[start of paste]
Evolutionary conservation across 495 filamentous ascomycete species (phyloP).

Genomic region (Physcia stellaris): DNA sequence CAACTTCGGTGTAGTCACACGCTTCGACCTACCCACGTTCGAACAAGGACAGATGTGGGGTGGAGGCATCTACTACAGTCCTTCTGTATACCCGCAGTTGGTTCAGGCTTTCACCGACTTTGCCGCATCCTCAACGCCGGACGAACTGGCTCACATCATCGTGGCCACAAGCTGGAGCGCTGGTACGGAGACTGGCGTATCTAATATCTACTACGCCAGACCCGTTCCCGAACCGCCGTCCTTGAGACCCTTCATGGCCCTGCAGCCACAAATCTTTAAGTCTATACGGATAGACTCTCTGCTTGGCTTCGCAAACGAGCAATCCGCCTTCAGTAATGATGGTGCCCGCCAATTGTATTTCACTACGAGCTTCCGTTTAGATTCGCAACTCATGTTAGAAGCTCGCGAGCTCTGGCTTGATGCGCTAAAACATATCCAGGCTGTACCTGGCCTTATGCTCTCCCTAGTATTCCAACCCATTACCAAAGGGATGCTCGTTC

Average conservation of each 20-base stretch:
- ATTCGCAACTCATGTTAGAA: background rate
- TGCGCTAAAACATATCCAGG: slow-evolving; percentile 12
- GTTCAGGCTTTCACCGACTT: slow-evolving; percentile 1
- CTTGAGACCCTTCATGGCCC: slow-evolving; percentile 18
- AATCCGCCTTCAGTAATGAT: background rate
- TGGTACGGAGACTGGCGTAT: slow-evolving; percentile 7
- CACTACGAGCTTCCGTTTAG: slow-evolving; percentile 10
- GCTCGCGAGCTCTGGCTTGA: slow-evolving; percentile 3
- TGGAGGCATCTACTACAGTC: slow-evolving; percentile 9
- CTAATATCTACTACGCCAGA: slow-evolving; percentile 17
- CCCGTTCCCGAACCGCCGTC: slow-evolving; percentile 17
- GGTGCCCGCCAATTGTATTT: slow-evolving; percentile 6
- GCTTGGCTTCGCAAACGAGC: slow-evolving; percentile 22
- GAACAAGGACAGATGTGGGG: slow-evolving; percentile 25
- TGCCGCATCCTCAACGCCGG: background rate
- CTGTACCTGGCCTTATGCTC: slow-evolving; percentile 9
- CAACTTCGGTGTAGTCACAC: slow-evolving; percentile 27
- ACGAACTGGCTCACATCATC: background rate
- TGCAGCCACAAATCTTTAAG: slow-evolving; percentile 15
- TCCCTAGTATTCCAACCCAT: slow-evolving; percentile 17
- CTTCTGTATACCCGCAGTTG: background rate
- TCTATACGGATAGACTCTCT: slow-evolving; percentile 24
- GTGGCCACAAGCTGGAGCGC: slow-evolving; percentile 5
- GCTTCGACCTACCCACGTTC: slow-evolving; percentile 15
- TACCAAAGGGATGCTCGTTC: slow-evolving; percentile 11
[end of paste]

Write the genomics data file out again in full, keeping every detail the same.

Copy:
Evolutionary conservation across 495 filamentous ascomycete species (phyloP).

Genomic region (Physcia stellaris): DNA sequence CAACTTCGGTGTAGTCACACGCTTCGACCTACCCACGTTCGAACAAGGACAGATGTGGGGTGGAGGCATCTACTACAGTCCTTCTGTATACCCGCAGTTGGTTCAGGCTTTCACCGACTTTGCCGCATCCTCAACGCCGGACGAACTGGCTCACATCATCGTGGCCACAAGCTGGAGCGCTGGTACGGAGACTGGCGTATCTAATATCTACTACGCCAGACCCGTTCCCGAACCGCCGTCCTTGAGACCCTTCATGGCCCTGCAGCCACAAATCTTTAAGTCTATACGGATAGACTCTCTGCTTGGCTTCGCAAACGAGCAATCCGCCTTCAGTAATGATGGTGCCCGCCAATTGTATTTCACTACGAGCTTCCGTTTAGATTCGCAACTCATGTTAGAAGCTCGCGAGCTCTGGCTTGATGCGCTAAAACATATCCAGGCTGTACCTGGCCTTATGCTCTCCCTAGTATTCCAACCCATTACCAAAGGGATGCTCGTTC

Average conservation of each 20-base stretch:
- ATTCGCAACTCATGTTAGAA: background rate
- TGCGCTAAAACATATCCAGG: slow-evolving; percentile 12
- GTTCAGGCTTTCACCGACTT: slow-evolving; percentile 1
- CTTGAGACCCTTCATGGCCC: slow-evolving; percentile 18
- AATCCGCCTTCAGTAATGAT: background rate
- TGGTACGGAGACTGGCGTAT: slow-evolving; percentile 7
- CACTACGAGCTTCCGTTTAG: slow-evolving; percentile 10
- GCTCGCGAGCTCTGGCTTGA: slow-evolving; percentile 3
- TGGAGGCATCTACTACAGTC: slow-evolving; percentile 9
- CTAATATCTACTACGCCAGA: slow-evolving; percentile 17
- CCCGTTCCCGAACCGCCGTC: slow-evolving; percentile 17
- GGTGCCCGCCAATTGTATTT: slow-evolving; percentile 6
- GCTTGGCTTCGCAAACGAGC: slow-evolving; percentile 22
- GAACAAGGACAGATGTGGGG: slow-evolving; percentile 25
- TGCCGCATCCTCAACGCCGG: background rate
- CTGTACCTGGCCTTATGCTC: slow-evolving; percentile 9
- CAACTTCGGTGTAGTCACAC: slow-evolving; percentile 27
- ACGAACTGGCTCACATCATC: background rate
- TGCAGCCACAAATCTTTAAG: slow-evolving; percentile 15
- TCCCTAGTATTCCAACCCAT: slow-evolving; percentile 17
- CTTCTGTATACCCGCAGTTG: background rate
- TCTATACGGATAGACTCTCT: slow-evolving; percentile 24
- GTGGCCACAAGCTGGAGCGC: slow-evolving; percentile 5
- GCTTCGACCTACCCACGTTC: slow-evolving; percentile 15
- TACCAAAGGGATGCTCGTTC: slow-evolving; percentile 11